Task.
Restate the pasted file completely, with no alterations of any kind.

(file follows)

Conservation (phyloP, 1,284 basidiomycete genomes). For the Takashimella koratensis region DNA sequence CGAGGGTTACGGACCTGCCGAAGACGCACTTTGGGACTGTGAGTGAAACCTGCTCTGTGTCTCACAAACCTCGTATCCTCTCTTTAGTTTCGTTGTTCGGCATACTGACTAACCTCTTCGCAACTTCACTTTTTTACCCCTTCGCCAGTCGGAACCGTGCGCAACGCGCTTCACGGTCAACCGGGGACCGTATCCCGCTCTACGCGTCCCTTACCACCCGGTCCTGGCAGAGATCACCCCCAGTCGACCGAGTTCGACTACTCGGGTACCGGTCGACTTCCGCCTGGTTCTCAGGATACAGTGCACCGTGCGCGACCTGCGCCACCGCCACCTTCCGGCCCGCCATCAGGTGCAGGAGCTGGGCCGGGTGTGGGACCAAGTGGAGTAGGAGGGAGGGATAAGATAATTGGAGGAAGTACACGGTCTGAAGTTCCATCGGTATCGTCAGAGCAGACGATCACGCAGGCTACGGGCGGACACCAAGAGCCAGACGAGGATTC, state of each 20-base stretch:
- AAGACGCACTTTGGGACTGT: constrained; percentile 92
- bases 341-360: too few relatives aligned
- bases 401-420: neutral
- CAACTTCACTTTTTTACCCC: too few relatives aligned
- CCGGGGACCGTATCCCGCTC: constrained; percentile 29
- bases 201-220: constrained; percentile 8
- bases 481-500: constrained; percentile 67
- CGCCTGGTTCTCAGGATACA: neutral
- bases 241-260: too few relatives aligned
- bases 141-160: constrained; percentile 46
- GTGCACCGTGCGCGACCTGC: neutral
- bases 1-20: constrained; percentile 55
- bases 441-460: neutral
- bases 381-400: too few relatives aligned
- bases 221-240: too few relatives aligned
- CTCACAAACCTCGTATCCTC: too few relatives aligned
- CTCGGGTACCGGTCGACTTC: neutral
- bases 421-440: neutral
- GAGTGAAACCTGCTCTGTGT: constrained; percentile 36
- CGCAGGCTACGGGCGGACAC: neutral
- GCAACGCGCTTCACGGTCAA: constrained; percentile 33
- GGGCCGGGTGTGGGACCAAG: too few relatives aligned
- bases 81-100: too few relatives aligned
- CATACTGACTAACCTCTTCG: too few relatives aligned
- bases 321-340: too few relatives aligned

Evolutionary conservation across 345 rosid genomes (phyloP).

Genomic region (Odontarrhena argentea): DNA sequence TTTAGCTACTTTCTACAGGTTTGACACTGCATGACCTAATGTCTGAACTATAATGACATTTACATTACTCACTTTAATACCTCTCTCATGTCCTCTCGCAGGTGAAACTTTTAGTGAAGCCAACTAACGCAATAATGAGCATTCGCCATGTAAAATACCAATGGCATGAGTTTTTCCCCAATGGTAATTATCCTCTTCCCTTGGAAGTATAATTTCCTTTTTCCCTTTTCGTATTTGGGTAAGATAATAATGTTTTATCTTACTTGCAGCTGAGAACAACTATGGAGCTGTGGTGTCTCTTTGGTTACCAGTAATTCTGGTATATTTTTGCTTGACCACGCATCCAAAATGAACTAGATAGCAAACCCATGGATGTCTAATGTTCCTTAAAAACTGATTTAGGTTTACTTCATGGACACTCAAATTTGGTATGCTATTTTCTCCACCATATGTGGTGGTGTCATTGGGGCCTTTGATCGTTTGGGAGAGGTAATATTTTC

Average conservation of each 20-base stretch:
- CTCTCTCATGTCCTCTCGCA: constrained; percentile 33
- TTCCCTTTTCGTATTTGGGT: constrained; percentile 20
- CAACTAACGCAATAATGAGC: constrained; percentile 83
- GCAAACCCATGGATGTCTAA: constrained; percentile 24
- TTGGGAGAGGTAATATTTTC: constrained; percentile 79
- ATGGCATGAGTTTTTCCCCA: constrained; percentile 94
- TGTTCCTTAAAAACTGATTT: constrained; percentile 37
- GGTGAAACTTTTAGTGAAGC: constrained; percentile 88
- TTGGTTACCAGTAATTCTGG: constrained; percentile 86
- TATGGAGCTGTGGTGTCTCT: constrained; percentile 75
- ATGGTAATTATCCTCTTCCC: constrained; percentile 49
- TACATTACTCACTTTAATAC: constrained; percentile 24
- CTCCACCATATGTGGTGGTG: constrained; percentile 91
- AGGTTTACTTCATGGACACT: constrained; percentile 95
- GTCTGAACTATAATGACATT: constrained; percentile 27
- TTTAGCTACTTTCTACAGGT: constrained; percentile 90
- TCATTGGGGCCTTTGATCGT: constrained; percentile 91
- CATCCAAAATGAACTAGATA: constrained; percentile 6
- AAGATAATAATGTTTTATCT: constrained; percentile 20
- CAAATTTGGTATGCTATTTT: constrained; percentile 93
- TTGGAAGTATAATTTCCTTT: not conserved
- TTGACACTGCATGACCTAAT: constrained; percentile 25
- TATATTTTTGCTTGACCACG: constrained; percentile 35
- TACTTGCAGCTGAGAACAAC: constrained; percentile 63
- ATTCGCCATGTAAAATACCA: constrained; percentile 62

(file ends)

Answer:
Conservation (phyloP, 1,284 basidiomycete genomes). For the Takashimella koratensis region DNA sequence CGAGGGTTACGGACCTGCCGAAGACGCACTTTGGGACTGTGAGTGAAACCTGCTCTGTGTCTCACAAACCTCGTATCCTCTCTTTAGTTTCGTTGTTCGGCATACTGACTAACCTCTTCGCAACTTCACTTTTTTACCCCTTCGCCAGTCGGAACCGTGCGCAACGCGCTTCACGGTCAACCGGGGACCGTATCCCGCTCTACGCGTCCCTTACCACCCGGTCCTGGCAGAGATCACCCCCAGTCGACCGAGTTCGACTACTCGGGTACCGGTCGACTTCCGCCTGGTTCTCAGGATACAGTGCACCGTGCGCGACCTGCGCCACCGCCACCTTCCGGCCCGCCATCAGGTGCAGGAGCTGGGCCGGGTGTGGGACCAAGTGGAGTAGGAGGGAGGGATAAGATAATTGGAGGAAGTACACGGTCTGAAGTTCCATCGGTATCGTCAGAGCAGACGATCACGCAGGCTACGGGCGGACACCAAGAGCCAGACGAGGATTC, state of each 20-base stretch:
- AAGACGCACTTTGGGACTGT: constrained; percentile 92
- bases 341-360: too few relatives aligned
- bases 401-420: neutral
- CAACTTCACTTTTTTACCCC: too few relatives aligned
- CCGGGGACCGTATCCCGCTC: constrained; percentile 29
- bases 201-220: constrained; percentile 8
- bases 481-500: constrained; percentile 67
- CGCCTGGTTCTCAGGATACA: neutral
- bases 241-260: too few relatives aligned
- bases 141-160: constrained; percentile 46
- GTGCACCGTGCGCGACCTGC: neutral
- bases 1-20: constrained; percentile 55
- bases 441-460: neutral
- bases 381-400: too few relatives aligned
- bases 221-240: too few relatives aligned
- CTCACAAACCTCGTATCCTC: too few relatives aligned
- CTCGGGTACCGGTCGACTTC: neutral
- bases 421-440: neutral
- GAGTGAAACCTGCTCTGTGT: constrained; percentile 36
- CGCAGGCTACGGGCGGACAC: neutral
- GCAACGCGCTTCACGGTCAA: constrained; percentile 33
- GGGCCGGGTGTGGGACCAAG: too few relatives aligned
- bases 81-100: too few relatives aligned
- CATACTGACTAACCTCTTCG: too few relatives aligned
- bases 321-340: too few relatives aligned

Evolutionary conservation across 345 rosid genomes (phyloP).

Genomic region (Odontarrhena argentea): DNA sequence TTTAGCTACTTTCTACAGGTTTGACACTGCATGACCTAATGTCTGAACTATAATGACATTTACATTACTCACTTTAATACCTCTCTCATGTCCTCTCGCAGGTGAAACTTTTAGTGAAGCCAACTAACGCAATAATGAGCATTCGCCATGTAAAATACCAATGGCATGAGTTTTTCCCCAATGGTAATTATCCTCTTCCCTTGGAAGTATAATTTCCTTTTTCCCTTTTCGTATTTGGGTAAGATAATAATGTTTTATCTTACTTGCAGCTGAGAACAACTATGGAGCTGTGGTGTCTCTTTGGTTACCAGTAATTCTGGTATATTTTTGCTTGACCACGCATCCAAAATGAACTAGATAGCAAACCCATGGATGTCTAATGTTCCTTAAAAACTGATTTAGGTTTACTTCATGGACACTCAAATTTGGTATGCTATTTTCTCCACCATATGTGGTGGTGTCATTGGGGCCTTTGATCGTTTGGGAGAGGTAATATTTTC

Average conservation of each 20-base stretch:
- CTCTCTCATGTCCTCTCGCA: constrained; percentile 33
- TTCCCTTTTCGTATTTGGGT: constrained; percentile 20
- CAACTAACGCAATAATGAGC: constrained; percentile 83
- GCAAACCCATGGATGTCTAA: constrained; percentile 24
- TTGGGAGAGGTAATATTTTC: constrained; percentile 79
- ATGGCATGAGTTTTTCCCCA: constrained; percentile 94
- TGTTCCTTAAAAACTGATTT: constrained; percentile 37
- GGTGAAACTTTTAGTGAAGC: constrained; percentile 88
- TTGGTTACCAGTAATTCTGG: constrained; percentile 86
- TATGGAGCTGTGGTGTCTCT: constrained; percentile 75
- ATGGTAATTATCCTCTTCCC: constrained; percentile 49
- TACATTACTCACTTTAATAC: constrained; percentile 24
- CTCCACCATATGTGGTGGTG: constrained; percentile 91
- AGGTTTACTTCATGGACACT: constrained; percentile 95
- GTCTGAACTATAATGACATT: constrained; percentile 27
- TTTAGCTACTTTCTACAGGT: constrained; percentile 90
- TCATTGGGGCCTTTGATCGT: constrained; percentile 91
- CATCCAAAATGAACTAGATA: constrained; percentile 6
- AAGATAATAATGTTTTATCT: constrained; percentile 20
- CAAATTTGGTATGCTATTTT: constrained; percentile 93
- TTGGAAGTATAATTTCCTTT: not conserved
- TTGACACTGCATGACCTAAT: constrained; percentile 25
- TATATTTTTGCTTGACCACG: constrained; percentile 35
- TACTTGCAGCTGAGAACAAC: constrained; percentile 63
- ATTCGCCATGTAAAATACCA: constrained; percentile 62